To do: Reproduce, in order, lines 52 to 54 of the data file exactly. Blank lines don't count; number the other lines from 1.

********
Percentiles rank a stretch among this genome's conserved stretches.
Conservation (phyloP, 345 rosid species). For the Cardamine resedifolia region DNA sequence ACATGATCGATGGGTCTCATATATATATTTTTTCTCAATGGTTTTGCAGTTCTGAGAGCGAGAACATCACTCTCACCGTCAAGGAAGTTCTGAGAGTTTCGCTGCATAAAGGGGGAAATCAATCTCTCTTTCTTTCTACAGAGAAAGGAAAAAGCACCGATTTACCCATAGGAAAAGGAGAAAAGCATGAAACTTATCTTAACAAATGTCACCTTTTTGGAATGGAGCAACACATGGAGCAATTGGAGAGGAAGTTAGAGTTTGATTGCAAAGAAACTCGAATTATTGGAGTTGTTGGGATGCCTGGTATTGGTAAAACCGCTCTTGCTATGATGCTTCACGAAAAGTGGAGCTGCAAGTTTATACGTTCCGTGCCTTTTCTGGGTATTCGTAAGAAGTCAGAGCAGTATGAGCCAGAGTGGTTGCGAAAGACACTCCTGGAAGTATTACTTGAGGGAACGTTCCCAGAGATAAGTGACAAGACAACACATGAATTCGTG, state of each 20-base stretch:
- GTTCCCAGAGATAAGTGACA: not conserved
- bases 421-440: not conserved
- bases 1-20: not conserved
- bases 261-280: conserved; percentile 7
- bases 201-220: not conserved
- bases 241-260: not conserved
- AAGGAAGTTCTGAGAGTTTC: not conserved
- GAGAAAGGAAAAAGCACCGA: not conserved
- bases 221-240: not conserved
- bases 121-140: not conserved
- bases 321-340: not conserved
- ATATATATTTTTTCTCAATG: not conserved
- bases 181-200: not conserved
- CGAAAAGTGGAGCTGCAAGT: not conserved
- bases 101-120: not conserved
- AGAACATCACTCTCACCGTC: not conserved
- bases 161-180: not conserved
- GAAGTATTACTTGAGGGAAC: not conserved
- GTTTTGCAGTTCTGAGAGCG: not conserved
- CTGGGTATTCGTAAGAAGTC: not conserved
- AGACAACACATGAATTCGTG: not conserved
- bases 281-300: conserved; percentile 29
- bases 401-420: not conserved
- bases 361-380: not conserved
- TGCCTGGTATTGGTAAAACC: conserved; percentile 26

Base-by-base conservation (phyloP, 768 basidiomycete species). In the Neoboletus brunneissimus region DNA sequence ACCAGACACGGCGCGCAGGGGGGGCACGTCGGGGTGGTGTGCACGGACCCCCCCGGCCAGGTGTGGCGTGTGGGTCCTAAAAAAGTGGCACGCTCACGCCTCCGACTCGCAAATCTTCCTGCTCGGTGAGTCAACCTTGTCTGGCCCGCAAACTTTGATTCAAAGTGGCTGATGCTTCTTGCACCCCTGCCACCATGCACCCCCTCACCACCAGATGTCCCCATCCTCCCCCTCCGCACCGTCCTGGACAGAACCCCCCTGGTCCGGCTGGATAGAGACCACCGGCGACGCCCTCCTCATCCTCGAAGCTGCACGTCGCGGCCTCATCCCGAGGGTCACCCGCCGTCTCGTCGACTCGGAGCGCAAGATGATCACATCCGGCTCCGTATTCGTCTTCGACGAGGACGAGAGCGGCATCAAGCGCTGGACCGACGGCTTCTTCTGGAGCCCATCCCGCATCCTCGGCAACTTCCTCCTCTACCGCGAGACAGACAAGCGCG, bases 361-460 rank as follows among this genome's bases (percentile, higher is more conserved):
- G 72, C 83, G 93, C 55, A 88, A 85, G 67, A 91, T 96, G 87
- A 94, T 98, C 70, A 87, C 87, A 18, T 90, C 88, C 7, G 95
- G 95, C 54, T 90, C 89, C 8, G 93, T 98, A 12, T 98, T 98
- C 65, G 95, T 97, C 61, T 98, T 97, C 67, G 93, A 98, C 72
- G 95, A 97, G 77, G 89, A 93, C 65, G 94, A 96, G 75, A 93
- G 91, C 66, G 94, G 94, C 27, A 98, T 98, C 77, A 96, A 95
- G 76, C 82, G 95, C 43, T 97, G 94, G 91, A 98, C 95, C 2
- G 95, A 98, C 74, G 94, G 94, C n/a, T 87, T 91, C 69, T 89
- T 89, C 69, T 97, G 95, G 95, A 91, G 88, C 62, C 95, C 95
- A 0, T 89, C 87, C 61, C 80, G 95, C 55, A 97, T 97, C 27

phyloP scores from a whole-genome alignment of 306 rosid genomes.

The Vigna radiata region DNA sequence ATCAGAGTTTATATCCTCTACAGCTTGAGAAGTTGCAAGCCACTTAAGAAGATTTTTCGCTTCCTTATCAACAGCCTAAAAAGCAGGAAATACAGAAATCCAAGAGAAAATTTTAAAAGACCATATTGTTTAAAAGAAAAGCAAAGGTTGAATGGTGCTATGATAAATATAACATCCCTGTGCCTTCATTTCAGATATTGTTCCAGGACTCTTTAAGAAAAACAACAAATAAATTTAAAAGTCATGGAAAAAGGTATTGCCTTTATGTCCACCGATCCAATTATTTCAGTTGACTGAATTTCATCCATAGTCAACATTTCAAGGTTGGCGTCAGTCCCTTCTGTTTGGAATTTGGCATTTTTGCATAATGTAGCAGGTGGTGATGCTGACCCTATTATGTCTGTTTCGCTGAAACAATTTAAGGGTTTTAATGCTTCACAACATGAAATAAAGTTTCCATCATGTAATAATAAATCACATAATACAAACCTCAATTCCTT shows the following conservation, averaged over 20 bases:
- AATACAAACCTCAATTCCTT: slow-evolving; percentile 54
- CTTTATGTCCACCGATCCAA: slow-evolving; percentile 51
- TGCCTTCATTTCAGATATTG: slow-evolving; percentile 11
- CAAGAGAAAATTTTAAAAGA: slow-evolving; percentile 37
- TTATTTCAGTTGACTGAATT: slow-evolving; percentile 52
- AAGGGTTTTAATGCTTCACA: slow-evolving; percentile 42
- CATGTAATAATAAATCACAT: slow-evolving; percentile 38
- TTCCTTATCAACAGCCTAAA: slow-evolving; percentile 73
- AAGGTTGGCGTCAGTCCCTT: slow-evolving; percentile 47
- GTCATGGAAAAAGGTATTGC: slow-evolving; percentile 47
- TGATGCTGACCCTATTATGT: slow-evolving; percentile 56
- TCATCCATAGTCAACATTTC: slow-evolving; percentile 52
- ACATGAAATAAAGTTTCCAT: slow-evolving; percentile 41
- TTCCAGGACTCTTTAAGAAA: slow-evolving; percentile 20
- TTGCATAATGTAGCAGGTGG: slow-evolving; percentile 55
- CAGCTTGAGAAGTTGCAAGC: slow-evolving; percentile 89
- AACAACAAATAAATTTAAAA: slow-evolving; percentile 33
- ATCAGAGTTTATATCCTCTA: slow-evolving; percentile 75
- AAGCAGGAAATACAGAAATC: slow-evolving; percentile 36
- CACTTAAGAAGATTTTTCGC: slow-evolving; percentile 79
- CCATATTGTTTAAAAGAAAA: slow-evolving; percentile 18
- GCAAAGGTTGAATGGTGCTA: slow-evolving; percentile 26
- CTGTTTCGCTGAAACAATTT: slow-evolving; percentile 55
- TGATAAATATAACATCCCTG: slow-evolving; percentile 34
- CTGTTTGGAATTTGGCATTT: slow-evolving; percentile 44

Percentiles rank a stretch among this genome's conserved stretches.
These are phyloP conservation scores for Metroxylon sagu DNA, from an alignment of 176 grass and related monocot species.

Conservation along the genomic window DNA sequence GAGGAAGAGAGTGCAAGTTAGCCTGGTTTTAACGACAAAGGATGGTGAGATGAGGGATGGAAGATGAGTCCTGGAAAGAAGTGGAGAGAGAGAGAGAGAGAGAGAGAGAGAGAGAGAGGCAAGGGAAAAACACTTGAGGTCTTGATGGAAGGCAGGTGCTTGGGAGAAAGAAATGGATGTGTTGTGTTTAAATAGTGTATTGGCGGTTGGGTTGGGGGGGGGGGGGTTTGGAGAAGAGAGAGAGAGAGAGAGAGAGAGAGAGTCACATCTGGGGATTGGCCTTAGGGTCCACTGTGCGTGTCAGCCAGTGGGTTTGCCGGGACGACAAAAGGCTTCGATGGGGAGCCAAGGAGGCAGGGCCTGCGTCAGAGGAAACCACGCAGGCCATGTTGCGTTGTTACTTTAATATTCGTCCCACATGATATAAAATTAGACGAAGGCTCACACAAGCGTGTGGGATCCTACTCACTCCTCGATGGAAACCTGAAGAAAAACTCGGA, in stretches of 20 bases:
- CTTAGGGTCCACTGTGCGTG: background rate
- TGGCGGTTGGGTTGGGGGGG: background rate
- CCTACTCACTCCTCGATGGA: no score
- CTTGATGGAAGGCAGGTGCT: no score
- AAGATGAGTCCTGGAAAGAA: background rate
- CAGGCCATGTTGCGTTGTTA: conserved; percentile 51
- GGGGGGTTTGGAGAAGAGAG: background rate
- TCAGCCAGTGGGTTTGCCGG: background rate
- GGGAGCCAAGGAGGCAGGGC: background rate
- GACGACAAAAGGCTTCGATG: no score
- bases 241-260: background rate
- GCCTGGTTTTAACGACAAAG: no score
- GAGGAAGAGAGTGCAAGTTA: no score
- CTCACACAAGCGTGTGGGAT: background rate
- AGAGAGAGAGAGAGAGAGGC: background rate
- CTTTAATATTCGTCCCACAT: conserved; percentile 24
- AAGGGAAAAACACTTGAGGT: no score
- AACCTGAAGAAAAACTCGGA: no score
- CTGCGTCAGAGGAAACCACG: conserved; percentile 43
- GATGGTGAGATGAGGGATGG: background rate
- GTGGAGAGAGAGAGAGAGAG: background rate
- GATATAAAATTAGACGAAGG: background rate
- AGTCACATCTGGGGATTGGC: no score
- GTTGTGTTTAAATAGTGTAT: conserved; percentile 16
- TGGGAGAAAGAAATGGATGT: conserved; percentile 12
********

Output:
- TCATCCATAGTCAACATTTC: slow-evolving; percentile 52
- ACATGAAATAAAGTTTCCAT: slow-evolving; percentile 41
- TTCCAGGACTCTTTAAGAAA: slow-evolving; percentile 20